a) The ascending spiritual discipline of the priest brings to the fore the contemplative dimension of the priests life. Yves Congar OP says that mental prayer must be the oxygen of the priest. Cardinal Basil Hume OSB teaches that the priest can never be at ease in the world of apostolate if he is not at ease in the desert, the place of his contemplative prayer. Archbishop Michael Ramsey explains that the priest is teacher, minister of reconciliation, man of prayer and Eucharistic being. Without the last two the first cannot happen. All Christians are called to pray but for the priest this is utmost, that is what people know too and that is why they come to us asking for our prayers.

b) The descending spiritual discipline of the priest underlines his ministerial role. Priests, like and in and with Christ, serve in love and joy the people bought by such high price on Good Friday. The Priest must defend the widow and orphan, defend life and fight injustice and ignorance, and he can only do this when he is on his knees washing feet.

c) The above two aspects remind us of two virtues that alas are not popular today: generosity and humility. The priest’s life is a constant battle against mediocrity and pride. I can do all things (generosity) in him who strengthens me (humility). (Philippians 4:13) Being humble is being dependant totally on Christ accepting the will of the Father so that “Christ lives in me”. Pride drives one to be self-sufficient in the sense of not needing God and living in his light, this is the sin of Adam and Eve. The priest always ponders that the road to Joy is the road of Humility, with all his trust on God – in the Domini speravi non confundar in aeternum.

d) The responsibility of priests is great. People have the right to expect to see in us a genuine model of faith, prayer, humility and love. This is indeed a heavy but joyful expectation; it is like the silent expectation that bridged the question of the archangel to the answer of the Blessed Virgin. It is the expectation which brought Jesus to the dark Gethsemane and bridged the question of the comforting angels with his response that was the point where resurrection became tangible. It is the expectation of accepting limitations with that humility that makes all things possible through the generosity of God.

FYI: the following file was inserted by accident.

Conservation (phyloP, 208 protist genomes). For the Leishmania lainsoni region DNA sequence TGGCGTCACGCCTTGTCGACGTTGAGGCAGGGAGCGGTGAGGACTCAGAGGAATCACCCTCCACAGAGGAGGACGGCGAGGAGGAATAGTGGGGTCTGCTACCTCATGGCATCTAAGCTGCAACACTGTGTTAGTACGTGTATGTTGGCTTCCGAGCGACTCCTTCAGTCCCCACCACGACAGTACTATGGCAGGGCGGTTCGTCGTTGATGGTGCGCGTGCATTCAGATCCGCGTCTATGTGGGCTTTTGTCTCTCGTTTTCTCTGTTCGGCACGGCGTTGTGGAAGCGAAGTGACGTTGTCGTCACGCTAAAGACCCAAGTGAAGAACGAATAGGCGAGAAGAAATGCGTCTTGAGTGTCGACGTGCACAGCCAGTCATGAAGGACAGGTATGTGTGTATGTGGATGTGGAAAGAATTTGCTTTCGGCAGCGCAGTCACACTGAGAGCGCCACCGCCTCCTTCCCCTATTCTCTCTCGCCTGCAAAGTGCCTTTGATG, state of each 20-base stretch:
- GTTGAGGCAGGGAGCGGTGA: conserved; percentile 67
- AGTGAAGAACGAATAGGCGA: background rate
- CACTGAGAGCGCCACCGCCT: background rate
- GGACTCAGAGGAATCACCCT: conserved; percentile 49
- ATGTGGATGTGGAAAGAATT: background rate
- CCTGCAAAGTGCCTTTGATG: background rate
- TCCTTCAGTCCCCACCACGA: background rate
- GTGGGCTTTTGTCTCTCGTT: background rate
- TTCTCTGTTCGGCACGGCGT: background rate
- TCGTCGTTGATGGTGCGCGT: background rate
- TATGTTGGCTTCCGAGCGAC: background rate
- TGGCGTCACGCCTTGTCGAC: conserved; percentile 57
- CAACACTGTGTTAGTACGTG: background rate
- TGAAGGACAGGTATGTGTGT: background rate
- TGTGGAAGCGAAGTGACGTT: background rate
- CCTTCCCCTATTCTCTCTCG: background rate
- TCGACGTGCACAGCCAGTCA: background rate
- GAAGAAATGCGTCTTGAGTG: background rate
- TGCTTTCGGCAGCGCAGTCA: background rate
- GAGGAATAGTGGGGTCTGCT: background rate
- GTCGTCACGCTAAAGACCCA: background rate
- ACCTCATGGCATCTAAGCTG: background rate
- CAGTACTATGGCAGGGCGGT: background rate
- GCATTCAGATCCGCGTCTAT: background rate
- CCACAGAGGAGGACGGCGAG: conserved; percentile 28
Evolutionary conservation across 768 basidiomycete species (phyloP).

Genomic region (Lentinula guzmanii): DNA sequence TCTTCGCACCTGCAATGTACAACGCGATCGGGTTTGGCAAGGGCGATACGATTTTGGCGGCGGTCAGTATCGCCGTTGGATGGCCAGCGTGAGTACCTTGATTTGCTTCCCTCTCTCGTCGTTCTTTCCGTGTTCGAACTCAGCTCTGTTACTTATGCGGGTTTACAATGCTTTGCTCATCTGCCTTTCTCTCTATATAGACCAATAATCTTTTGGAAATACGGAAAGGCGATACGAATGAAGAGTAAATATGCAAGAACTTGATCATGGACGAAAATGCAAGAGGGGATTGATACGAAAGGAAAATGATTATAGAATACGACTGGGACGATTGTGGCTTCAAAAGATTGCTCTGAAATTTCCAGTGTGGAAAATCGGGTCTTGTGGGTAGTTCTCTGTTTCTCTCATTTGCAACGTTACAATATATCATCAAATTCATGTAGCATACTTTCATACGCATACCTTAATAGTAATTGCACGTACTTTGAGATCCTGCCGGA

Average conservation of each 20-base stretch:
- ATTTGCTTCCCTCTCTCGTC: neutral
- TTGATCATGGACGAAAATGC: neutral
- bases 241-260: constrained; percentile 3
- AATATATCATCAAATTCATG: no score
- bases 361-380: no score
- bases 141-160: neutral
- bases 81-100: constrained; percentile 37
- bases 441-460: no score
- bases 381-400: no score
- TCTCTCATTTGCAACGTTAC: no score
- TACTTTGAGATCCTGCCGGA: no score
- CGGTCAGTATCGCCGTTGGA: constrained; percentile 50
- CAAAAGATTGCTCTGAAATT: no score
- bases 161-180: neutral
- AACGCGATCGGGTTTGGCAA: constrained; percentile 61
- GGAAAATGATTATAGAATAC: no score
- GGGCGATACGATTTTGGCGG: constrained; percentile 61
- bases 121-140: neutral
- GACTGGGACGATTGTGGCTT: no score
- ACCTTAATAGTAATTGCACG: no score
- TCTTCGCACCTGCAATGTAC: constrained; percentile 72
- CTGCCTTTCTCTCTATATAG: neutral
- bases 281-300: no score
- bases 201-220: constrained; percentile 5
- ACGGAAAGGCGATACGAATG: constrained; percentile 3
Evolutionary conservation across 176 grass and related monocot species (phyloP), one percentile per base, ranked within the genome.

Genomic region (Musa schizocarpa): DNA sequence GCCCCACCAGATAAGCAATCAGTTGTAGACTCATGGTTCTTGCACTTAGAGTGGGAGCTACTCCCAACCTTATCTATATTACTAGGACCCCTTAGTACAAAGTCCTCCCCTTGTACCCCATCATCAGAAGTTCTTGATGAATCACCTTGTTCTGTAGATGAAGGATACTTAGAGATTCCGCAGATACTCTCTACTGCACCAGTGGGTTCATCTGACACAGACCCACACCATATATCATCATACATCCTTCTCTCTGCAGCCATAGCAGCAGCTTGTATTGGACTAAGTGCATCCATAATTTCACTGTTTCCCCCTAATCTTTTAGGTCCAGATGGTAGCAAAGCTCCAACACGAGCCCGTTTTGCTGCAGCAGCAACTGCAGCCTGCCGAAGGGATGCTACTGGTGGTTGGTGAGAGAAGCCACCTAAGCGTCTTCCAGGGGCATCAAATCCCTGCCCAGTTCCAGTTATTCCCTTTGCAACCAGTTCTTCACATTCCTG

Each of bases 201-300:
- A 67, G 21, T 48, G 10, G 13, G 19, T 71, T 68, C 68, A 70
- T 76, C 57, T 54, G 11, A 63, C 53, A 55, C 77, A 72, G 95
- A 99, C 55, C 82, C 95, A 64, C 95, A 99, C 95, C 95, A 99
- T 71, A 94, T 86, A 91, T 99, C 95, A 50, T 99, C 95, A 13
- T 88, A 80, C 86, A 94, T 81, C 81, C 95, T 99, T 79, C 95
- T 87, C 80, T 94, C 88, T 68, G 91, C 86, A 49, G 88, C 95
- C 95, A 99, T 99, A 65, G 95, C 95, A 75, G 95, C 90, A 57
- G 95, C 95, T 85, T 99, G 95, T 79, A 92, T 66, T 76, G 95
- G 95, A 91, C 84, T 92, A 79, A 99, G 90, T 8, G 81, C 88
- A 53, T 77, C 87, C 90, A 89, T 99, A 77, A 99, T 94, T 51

e) The Lord has called us to capture us in his love as we embrace his love with our total self-emptying. The priest is consecrated and becomes Christ in both the ascending and descending qualities mentioned above. Consecration and mission are inter-dependent. Our mission is always in the name of Christ. Our life needs to totally reflect that of Christ who came to fulfil the will of the Father; to serve and not to be served and to give his own life for his flock.

So the priest is the mystery of Incarnation at work and present in the here and now. The first and essential phase of Incarnation happened in the silence of the womb of the Virgin Mary. Running to her and learning from her silence is the route that leads to Christ.

This is the priest no more and no less. With what joy and fear do we answer this call!

I was not intending to publish these, but I am doing so today to thank Fr Dimitry who through his kind and generous invitation to preach for his first Mass enabled me to put these thoughts on paper and has enriched my inner life as priest no end. Tomorrow he visits Sevenoaks for a week. To him I dedicate these thoughts in friendship and love.